NEWS UPDATE: 16TH AUGUST 2023
Thanks to Dario, Rory, John, Richard, and EnoWeb's own newsbot Tom Boon in no particular order for these news items.
Netflix will be marking the fifth and final season of Top Boy with the release of an album of Brian Eno's music for the series on 1st and 29th September. Eno has provided music for all five seasons of the show right from the start when it was launched on Channel 4 (since rebranded as Top Boy: Summerhouse by Netflix to differentiate it from their production of seasons 3–5). Apart from two tracks included on Film Music 1976–2020 this will be the premiere release for the music, and it also includes two "Cutting Room" tracks that didn't make it to the television show.
As is traditional in this day and age, Eno's Top Boy album will be available in a variety of formats: digital (1st Sept), Compact Disc and vinyl (29th Sept): a "Brian Eno exclusive edition" of 500 copies in the form of silver coloured 180 gram audiophile 2xLP in heavyweight gatefold sleeve from EnoShop and AtTheMoviesShop, and (numerically unspecified) limited edition clear vinyl with the same specs from EnoShop and The Sound Of Vinyl. Track 4, Cutting Room I, has been released as a single; to EnoWeb's ears it shares some DNA with the track Distributed Being from the 1992 album Nerve Net.
Top Boy Theme
But Not This Way
Cutting Room I
Floating On Sleep's Shore
Beauty and Danger
Beneath The Sea
Afraid Of Things
Waiting In Darkness
The Fountain King
Washed Away In Morocco
Watching The Watcher
Sweet Dark Section
Sky Blue Alert
Cutting Room II
The Good Fight
"From the beginning of Top Boy, I was given the freedom to work in the way I prefer: making music and atmospheres, and then giving it to the film-makers to use as they saw fit. I try to absorb the idea of what a piece is about – and from that I produce a lot of music, and say 'Here it is. Use it as you wish.' If you'd been scoring it in the conventional Hollywood way, the temptation would be to up the excitement factor... up the danger factor... all the time. But Top Boy is really about children in a pretty bad situation. So I explored the internal world of the children, not just what's happening to them in the external world. Quite a lot of the music was deliberately naive, it was sort of simple. The melodies were simple, not really sophisticated, or grown-up."
There are still a few days left to see some of Brian Eno's lightboxes paired with light strip works by Dan Flavin at Paul Stolper Gallery, 31 Museum Street, London WC1A 1LH. The show closes on 25th August. The lightboxes are silent but music is provided by a Speaker Flowers piece called Filopendula.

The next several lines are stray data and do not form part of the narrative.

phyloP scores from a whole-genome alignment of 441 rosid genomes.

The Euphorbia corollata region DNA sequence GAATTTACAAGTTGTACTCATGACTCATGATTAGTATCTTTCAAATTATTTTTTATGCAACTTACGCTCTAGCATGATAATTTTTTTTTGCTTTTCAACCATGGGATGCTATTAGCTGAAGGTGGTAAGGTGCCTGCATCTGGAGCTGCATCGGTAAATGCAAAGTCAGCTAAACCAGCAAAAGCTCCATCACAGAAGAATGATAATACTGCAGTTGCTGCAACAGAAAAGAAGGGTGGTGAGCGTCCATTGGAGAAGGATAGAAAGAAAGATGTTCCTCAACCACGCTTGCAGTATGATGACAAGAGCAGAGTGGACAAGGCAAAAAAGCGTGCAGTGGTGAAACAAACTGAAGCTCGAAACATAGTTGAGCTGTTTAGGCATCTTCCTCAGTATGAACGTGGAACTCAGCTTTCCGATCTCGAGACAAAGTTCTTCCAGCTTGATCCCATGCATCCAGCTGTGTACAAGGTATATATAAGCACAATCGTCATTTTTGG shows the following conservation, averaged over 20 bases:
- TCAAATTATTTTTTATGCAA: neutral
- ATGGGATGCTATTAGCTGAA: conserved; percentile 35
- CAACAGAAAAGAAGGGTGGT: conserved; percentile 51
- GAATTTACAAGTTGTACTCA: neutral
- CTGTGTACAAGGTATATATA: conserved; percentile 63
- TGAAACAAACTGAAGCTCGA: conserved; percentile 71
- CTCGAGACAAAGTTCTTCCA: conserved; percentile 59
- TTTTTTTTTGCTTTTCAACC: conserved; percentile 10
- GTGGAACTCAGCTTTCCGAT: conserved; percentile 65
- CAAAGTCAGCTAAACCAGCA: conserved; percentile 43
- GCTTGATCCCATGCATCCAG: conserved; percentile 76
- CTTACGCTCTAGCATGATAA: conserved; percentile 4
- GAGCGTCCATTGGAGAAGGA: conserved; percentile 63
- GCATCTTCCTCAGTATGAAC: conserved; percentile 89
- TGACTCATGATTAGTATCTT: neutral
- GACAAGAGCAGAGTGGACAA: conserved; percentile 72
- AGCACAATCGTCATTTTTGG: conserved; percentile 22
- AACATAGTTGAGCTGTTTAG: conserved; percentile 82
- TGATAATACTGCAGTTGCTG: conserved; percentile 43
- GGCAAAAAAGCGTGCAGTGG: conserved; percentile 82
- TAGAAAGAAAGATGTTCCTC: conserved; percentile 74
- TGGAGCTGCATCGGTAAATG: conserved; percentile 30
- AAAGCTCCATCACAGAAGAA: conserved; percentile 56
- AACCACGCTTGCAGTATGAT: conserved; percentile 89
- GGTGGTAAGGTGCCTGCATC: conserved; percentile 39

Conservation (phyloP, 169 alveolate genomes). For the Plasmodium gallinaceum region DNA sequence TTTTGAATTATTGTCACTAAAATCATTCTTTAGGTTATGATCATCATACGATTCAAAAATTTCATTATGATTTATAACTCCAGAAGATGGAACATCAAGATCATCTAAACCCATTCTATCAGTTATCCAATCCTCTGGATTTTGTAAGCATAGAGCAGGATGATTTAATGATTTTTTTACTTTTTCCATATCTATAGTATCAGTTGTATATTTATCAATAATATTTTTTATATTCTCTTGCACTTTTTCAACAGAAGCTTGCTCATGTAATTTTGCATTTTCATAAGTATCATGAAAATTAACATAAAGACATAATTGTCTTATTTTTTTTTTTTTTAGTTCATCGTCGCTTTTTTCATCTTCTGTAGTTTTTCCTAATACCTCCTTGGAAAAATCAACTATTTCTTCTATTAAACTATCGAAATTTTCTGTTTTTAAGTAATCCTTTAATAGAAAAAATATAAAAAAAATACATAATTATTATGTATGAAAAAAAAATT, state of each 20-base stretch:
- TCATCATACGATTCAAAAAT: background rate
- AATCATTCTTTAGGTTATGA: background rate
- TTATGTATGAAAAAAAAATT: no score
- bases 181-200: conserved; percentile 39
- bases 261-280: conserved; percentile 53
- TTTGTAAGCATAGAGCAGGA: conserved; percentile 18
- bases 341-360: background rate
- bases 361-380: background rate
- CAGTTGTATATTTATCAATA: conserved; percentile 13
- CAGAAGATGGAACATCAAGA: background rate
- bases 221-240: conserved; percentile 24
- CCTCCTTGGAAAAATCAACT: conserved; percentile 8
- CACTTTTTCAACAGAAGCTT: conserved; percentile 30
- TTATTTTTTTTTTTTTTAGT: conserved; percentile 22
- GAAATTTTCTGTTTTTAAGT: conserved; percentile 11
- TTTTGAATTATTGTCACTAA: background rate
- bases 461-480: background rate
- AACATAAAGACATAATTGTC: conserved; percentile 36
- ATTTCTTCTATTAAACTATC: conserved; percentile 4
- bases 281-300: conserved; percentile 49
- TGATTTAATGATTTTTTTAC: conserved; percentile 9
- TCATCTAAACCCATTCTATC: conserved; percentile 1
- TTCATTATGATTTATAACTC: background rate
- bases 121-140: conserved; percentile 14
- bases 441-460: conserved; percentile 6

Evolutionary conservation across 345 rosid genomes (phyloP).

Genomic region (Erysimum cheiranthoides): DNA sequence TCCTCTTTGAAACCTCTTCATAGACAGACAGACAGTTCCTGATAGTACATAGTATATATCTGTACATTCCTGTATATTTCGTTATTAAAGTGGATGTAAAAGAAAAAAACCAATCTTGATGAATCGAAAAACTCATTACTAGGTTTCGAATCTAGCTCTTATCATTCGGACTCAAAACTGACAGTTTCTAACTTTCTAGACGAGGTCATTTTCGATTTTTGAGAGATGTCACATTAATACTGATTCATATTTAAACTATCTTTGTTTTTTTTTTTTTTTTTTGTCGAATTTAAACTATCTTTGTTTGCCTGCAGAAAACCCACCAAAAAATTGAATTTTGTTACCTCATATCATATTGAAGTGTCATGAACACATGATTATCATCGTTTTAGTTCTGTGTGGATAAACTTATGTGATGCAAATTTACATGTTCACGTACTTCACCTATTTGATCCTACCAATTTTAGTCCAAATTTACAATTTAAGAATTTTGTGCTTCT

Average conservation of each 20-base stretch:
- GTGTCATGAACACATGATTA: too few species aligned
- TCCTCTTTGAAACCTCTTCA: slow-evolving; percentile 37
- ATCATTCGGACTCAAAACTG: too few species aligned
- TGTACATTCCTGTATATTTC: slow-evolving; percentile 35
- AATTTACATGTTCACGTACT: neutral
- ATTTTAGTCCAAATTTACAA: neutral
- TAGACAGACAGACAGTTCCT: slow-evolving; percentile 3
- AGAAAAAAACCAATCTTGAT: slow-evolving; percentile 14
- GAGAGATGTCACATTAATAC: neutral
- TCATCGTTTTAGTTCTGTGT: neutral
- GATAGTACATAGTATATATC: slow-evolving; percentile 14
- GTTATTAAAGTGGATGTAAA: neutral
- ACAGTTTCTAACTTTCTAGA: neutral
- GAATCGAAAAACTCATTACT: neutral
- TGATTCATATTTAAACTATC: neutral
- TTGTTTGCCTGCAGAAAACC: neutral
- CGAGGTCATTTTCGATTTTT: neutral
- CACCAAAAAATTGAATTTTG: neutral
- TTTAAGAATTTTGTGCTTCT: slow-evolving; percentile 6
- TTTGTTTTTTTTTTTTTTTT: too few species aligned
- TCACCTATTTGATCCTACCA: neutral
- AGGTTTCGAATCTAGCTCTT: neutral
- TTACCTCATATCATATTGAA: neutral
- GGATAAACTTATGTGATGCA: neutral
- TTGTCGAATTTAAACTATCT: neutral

While you're reading about Art, apparently you can have a Night With Brian at the Galerie Rudolfinum, Prague, Czech Republic) from 18th to 19th August (he's not there, it's just an opportunity to enjoy an ambient sleepover).
And booking is now open for the Gary Hustwit/Brendan Dawes piece Nothing Can Ever Be The Same in Venice in October.
Atmos no fear
A number of Brian's albums have been re-released digitally in Dolby Atmos (available via Apple Music and Amazon Music Unlimited). EnoWeb was initially sceptical about whether this would make much difference on headphones, but it really does: individual song components seem to have more space to breathe and the overall impression is a bit like looking through a window that's just been cleaned after rather too long. We probably prefer the density of the original "Big Ship" to the Atmos version though. The Atmos'd albums include Taking Tiger Mountain (By Strategy), Another Green World (where the difference is quite striking), and the Warp albums (though not the Eno • Hyde ones).
Eno's newsletter quoted him saying:
"What’s interesting about 3D music is the possibility of making an immersive space which is capable of sustaining much more detail than a 2 dimensional space (such as that presented by stereo listening). Our ears aren’t as directional as our eyes, but they are still capable of locating sounds in space, and listening in 3 dimensions this becomes a whole new compositional possibility. It allows a listener the experience of 'exploring' the musical space in much more intricate ways. It’s the step from 2-dimensional sound-painting to 3-dimensional sound-sculpting."
VIDEO AND TEXT
- Cambridge Audio clip
- RTE: The Luminous Image looks at Brian's Stedelijk light sculptures in 1984
- Peter Chilvers wonders about Generative Music
- A report on Face to Face for Bogota
- The Leisure Society & Brian Eno: "Brave Are The Waves"
- IAI: Brian Eno: Creativity and the Future
- Brian enjoys James Blake's singing